Clinicopathologic models predicting non-sentinel lymph node metastasis in cutaneous melanoma patients: Are they useful for patients with a single positive sentinel node?

Barbara Rentroia-Pacheco, Félicia J. Tjien-Fooh, Enrica Quattrocchi, Ajdin Kobic, Renske Wever, Domenico Bellomo, Alexander Meves, Tina J. Hieken

Research output: Contribution to journalArticlepeer-review

Abstract

Background and Objectives: Of clinically node-negative (cN0) cutaneous melanoma patients with sentinel lymph node (SLN) metastasis, between 10% and 30% harbor additional metastases in non-sentinel lymph nodes (NSLNs). Approximately 80% of SLN-positive patients have a single positive SLN. Methods: To assess whether state-of-the-art clinicopathologic models predicting NSLN metastasis had adequate performance, we studied a single-institution cohort of 143 patients with cN0 SLN-positive primary melanoma who underwent subsequent completion lymph node dissection. We used sensitivity (SE) and positive predictive value (PPV) to characterize the ability of the models to identify patients at high risk for NSLN disease. Results: Across Stage III patients, all clinicopathologic models tested had comparable performances. The best performing model identified 52% of NSLN-positive patients (SE = 52%, PPV = 37%). However, for the single SLN-positive subgroup (78% of cohort), none of the models identified high-risk patients (SE > 20%, PPV > 20%) irrespective of the chosen probability threshold used to define the binary risk labels. Thus, we designed a new model to identify high-risk patients with a single positive SLN, which achieved a sensitivity of 49% (PPV = 26%). Conclusion: For the largest SLN-positive subgroup, those with a single positive SLN, current model performance is inadequate. New approaches are needed to better estimate nodal disease burden of these patients.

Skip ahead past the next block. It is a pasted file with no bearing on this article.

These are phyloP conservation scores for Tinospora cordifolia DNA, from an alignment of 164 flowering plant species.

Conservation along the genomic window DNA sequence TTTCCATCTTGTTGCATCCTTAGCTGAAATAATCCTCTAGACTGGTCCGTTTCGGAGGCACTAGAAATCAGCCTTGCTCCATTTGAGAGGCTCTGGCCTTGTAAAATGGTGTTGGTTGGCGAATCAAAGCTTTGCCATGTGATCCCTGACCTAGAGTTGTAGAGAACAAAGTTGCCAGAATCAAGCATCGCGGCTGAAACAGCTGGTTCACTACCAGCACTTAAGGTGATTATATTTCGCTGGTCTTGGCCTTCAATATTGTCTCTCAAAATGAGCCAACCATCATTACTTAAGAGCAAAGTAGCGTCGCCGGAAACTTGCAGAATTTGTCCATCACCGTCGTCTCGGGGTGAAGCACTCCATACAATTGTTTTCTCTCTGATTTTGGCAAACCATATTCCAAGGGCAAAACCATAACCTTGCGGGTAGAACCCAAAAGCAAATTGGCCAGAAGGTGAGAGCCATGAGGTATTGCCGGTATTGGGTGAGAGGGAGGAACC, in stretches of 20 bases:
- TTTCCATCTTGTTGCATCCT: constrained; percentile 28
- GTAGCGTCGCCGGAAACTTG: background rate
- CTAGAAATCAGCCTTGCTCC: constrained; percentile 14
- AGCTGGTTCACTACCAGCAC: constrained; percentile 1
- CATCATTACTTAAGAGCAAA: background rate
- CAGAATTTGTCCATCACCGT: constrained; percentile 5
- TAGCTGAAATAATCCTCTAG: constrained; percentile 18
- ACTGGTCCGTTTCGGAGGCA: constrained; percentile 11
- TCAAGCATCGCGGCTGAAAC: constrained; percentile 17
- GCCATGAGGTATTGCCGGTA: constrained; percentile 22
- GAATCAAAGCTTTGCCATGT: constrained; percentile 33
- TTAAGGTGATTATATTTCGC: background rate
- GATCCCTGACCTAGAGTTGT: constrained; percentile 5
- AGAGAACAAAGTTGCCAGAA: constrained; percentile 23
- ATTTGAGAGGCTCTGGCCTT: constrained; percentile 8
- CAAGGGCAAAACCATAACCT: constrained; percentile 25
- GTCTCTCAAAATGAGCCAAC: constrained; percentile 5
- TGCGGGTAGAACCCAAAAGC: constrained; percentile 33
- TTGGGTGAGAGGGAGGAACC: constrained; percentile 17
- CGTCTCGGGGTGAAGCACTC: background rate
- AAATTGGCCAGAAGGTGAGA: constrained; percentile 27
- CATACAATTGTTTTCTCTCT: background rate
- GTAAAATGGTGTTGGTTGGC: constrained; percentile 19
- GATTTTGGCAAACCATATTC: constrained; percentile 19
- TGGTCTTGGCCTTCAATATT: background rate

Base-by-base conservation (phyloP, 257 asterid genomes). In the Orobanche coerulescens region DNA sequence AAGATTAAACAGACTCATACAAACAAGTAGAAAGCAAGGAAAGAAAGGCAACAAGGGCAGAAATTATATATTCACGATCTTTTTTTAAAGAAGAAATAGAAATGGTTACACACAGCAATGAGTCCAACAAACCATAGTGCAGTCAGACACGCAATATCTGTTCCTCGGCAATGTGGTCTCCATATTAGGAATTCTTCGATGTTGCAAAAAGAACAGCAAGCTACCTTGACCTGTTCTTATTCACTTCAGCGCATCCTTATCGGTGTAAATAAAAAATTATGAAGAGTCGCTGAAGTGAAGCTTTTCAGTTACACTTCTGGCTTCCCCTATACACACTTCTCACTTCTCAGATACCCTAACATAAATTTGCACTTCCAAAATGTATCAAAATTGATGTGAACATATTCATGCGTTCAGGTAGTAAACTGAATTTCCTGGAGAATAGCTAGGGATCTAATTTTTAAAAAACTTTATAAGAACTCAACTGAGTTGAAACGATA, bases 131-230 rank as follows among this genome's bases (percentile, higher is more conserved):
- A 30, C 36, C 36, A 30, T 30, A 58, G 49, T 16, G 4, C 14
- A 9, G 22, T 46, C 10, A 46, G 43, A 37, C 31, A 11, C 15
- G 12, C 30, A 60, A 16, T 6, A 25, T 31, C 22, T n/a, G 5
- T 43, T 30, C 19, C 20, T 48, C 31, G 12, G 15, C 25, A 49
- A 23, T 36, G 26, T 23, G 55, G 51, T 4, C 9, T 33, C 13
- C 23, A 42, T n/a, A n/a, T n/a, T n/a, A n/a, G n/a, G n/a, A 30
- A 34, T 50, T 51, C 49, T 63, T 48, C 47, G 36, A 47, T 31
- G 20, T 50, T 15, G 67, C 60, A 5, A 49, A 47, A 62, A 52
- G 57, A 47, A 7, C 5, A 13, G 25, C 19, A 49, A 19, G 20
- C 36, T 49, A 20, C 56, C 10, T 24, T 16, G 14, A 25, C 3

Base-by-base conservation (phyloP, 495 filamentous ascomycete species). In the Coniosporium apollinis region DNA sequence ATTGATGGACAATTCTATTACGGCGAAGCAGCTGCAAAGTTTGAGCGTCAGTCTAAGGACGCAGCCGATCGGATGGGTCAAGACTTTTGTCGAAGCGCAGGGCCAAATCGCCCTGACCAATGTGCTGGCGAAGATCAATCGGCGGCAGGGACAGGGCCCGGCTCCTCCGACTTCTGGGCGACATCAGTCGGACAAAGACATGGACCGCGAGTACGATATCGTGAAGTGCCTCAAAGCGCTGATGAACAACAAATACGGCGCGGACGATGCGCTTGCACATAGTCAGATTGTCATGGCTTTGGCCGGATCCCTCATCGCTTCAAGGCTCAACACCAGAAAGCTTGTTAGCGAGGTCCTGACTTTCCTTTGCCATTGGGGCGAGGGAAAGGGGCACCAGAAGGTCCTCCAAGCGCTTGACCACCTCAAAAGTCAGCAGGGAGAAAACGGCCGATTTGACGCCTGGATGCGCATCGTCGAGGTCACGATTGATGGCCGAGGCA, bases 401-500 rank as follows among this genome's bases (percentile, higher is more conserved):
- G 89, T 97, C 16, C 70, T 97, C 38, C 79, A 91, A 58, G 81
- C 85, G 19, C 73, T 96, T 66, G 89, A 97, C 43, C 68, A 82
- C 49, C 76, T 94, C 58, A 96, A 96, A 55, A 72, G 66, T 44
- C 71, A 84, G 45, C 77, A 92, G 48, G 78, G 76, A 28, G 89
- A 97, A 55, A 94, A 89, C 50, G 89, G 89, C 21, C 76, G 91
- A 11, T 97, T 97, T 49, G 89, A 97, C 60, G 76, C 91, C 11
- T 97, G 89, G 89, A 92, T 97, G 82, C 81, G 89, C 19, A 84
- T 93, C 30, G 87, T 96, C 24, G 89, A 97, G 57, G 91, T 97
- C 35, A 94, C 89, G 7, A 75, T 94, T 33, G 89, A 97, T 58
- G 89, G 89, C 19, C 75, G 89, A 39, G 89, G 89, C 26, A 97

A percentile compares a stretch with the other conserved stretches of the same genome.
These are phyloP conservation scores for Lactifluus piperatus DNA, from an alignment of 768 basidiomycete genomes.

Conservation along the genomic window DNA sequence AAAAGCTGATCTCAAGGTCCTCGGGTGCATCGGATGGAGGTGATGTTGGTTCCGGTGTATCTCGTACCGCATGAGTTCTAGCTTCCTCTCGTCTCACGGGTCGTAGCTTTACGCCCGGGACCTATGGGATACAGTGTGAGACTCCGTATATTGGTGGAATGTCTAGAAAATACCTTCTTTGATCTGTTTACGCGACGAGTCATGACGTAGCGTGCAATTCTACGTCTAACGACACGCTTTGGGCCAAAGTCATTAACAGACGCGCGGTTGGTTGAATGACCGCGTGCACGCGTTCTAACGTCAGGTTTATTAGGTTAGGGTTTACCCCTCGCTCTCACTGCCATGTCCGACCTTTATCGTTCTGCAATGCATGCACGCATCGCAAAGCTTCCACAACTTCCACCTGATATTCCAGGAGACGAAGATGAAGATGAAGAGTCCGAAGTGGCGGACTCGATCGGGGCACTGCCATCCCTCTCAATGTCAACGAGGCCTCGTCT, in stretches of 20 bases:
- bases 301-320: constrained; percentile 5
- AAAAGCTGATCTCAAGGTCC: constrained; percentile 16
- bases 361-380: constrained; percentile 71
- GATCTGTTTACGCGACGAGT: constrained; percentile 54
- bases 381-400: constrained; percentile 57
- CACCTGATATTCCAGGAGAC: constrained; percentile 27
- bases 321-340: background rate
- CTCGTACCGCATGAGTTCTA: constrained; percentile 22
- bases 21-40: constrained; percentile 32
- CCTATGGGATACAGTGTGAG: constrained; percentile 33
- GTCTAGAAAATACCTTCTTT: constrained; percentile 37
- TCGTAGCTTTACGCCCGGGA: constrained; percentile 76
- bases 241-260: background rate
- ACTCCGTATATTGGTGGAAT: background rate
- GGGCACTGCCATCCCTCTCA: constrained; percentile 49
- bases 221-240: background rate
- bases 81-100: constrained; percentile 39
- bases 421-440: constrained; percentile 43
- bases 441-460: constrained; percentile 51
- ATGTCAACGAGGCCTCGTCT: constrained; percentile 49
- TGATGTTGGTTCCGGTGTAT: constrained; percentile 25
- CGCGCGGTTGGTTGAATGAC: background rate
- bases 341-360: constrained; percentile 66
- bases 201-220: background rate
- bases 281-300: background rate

Original languageEnglish (US)
JournalJournal of Surgical Oncology
DOIs
StateAccepted/In press - 2021

Keywords

  • melanoma
  • non-sentinel lymph node
  • sentinel lymph node

ASJC Scopus subject areas

  • Surgery
  • Oncology

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